Monday, December 07, 2015

More on the Acra

ARCHAEOLOGY: Overlooking the Mount. Where was the Akra, and how could it overlook the Temple Mount, which was higher than all the surrounding areas? (STEPHEN GABRIEL ROSENBERG, Jerusalem Post).
But just recently the archaeologists went deeper, and uncovered something else.

They have exposed the massive foundations of a large tower, the foundations of its adjoining stone walls and the remains of a fine neighboring glacis, a sloping protective rampart that was built to ward off, avoid and discourage enemy attacks. The archaeologists claim that the tower foundations are so massive that the tower could have risen to a great height, and that it was probably built to overlook the Temple site, located to the north and not far away. The original supporting ground on the site had been built up to give even greater height to the tower, which thus made it possible for the Syrian Greeks on the tower, if it was them, to keep their rebellious Jewish subjects on the Mount under constant surveillance, and at the same time under the likely threat of retaliation.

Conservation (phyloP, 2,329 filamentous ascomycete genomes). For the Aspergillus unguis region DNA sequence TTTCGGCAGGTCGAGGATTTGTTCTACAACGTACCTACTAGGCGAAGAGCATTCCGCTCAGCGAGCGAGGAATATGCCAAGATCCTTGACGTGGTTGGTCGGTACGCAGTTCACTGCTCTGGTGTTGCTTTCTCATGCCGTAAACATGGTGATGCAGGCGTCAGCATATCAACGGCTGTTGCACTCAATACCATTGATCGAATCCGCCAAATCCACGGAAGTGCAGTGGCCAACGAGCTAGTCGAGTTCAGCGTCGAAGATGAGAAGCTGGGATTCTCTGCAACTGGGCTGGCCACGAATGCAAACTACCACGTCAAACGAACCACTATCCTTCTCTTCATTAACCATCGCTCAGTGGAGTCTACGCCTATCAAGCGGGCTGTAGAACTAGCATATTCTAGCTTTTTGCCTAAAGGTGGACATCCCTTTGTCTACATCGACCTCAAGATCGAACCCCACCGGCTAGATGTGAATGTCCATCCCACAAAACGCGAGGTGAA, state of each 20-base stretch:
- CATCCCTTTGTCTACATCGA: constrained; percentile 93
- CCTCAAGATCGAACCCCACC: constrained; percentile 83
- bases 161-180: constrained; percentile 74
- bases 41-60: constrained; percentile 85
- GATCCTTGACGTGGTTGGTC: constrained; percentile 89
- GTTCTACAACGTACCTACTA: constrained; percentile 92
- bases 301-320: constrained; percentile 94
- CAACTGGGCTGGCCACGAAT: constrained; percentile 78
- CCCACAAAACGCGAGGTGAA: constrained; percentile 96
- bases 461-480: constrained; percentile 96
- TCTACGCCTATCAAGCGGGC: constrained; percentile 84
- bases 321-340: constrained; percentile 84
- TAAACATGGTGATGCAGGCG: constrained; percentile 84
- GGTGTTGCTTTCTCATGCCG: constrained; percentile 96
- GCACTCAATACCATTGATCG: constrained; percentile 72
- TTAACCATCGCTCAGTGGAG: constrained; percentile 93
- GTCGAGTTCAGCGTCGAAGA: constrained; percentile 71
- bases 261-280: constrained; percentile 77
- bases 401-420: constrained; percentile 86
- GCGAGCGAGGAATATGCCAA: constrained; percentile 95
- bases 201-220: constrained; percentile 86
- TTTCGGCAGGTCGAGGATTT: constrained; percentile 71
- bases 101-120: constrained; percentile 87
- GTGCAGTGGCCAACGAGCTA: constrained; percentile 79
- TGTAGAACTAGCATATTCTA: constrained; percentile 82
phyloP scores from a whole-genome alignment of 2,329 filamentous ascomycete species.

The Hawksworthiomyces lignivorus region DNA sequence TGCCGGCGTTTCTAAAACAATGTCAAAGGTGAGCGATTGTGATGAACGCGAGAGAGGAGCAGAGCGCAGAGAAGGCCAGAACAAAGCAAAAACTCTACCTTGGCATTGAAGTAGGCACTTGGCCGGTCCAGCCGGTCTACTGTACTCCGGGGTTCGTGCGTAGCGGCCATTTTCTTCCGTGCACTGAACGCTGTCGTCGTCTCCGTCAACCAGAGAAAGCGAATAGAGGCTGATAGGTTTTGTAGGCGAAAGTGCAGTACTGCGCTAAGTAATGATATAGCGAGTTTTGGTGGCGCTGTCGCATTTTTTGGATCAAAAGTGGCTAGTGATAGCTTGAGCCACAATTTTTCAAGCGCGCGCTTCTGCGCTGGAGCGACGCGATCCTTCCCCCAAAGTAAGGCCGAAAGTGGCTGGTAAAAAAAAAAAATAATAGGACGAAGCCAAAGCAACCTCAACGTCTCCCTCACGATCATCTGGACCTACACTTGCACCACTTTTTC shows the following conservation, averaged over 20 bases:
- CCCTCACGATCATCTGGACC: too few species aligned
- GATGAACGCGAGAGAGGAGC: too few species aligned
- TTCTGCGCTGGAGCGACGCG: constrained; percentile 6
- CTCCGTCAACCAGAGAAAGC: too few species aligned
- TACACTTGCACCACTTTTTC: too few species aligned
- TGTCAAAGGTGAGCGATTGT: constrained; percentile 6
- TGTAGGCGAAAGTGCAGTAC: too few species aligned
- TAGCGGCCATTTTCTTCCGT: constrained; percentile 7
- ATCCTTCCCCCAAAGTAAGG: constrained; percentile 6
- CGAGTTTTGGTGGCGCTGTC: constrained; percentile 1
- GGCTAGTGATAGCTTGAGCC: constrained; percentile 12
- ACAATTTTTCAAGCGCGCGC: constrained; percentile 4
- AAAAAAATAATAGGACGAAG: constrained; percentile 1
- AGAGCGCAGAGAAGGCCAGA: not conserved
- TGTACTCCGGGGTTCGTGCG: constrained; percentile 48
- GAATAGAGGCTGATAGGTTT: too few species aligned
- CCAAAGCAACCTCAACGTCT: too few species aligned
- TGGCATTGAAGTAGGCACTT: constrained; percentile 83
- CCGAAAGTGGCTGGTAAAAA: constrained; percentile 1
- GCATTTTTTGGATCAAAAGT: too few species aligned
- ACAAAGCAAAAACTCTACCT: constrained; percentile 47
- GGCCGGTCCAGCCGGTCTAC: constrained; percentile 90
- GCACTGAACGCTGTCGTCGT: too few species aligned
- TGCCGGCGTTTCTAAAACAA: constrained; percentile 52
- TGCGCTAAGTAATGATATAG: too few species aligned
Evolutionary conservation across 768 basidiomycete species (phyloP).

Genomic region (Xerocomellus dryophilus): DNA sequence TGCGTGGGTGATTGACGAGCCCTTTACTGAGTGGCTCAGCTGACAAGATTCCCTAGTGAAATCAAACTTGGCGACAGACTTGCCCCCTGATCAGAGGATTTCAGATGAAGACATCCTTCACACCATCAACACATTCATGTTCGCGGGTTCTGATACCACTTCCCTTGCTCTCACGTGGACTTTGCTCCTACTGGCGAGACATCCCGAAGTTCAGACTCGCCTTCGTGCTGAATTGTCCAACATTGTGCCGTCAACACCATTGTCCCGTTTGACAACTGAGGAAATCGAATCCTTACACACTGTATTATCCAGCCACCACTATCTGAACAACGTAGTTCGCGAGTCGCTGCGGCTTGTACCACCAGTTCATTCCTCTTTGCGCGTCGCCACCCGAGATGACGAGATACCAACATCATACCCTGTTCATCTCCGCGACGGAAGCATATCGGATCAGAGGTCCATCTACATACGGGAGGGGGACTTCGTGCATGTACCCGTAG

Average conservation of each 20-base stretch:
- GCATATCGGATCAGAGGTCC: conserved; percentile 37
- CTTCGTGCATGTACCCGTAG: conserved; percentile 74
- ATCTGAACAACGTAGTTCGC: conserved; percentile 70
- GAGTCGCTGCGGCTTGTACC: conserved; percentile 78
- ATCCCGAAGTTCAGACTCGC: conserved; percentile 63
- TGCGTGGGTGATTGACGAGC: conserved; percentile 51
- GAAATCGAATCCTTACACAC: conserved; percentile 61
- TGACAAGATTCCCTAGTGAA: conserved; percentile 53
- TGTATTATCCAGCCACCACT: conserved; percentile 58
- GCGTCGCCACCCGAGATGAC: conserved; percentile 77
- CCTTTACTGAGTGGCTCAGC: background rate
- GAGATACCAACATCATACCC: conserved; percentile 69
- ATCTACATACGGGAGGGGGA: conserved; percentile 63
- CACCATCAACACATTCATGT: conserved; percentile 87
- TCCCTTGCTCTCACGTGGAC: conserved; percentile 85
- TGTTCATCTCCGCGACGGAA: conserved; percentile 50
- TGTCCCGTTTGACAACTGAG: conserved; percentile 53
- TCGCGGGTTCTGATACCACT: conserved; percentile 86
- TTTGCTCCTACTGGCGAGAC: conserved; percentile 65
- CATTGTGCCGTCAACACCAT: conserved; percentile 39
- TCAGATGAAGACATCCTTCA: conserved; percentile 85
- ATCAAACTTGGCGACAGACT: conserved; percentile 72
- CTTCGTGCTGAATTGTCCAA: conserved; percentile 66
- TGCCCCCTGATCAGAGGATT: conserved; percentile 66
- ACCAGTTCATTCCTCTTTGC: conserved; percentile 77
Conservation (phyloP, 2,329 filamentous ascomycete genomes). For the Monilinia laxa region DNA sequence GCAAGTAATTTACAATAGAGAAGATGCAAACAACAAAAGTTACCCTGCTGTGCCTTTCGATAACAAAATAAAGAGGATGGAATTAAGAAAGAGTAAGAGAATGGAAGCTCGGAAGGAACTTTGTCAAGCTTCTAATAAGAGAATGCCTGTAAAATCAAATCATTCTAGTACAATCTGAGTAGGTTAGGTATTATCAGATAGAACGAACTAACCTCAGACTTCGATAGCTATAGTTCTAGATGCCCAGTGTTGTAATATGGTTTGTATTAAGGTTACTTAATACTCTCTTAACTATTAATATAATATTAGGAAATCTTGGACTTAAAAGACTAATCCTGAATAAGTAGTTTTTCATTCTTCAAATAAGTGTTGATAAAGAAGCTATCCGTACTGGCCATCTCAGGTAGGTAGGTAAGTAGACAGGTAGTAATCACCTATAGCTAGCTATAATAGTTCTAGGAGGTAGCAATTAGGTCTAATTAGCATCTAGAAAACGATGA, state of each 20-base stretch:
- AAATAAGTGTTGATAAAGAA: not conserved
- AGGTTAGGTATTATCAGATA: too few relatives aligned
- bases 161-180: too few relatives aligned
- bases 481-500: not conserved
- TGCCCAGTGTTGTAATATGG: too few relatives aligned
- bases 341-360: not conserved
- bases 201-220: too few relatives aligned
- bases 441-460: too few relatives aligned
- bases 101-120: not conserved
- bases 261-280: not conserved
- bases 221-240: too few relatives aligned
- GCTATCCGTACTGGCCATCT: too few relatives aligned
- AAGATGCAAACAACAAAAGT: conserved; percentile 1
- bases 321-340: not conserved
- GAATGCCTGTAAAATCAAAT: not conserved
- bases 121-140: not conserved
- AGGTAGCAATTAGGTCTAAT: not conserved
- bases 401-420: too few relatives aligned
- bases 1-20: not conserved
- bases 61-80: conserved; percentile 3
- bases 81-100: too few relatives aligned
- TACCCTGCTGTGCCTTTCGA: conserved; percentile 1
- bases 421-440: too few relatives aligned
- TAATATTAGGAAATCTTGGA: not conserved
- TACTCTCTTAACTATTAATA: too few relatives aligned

The archaeologists claim they have found the Akra, or at least its foundations.
So that is the archaeologists' explanation of how ruins at this elevation could overlook the Temple Mount. Again, this issue is outside my expertise and I am simply following the discussion. I have no opinion on the matter myself. Background on the excavation and its possible connection to the Acra (Akra) is here, here, and here.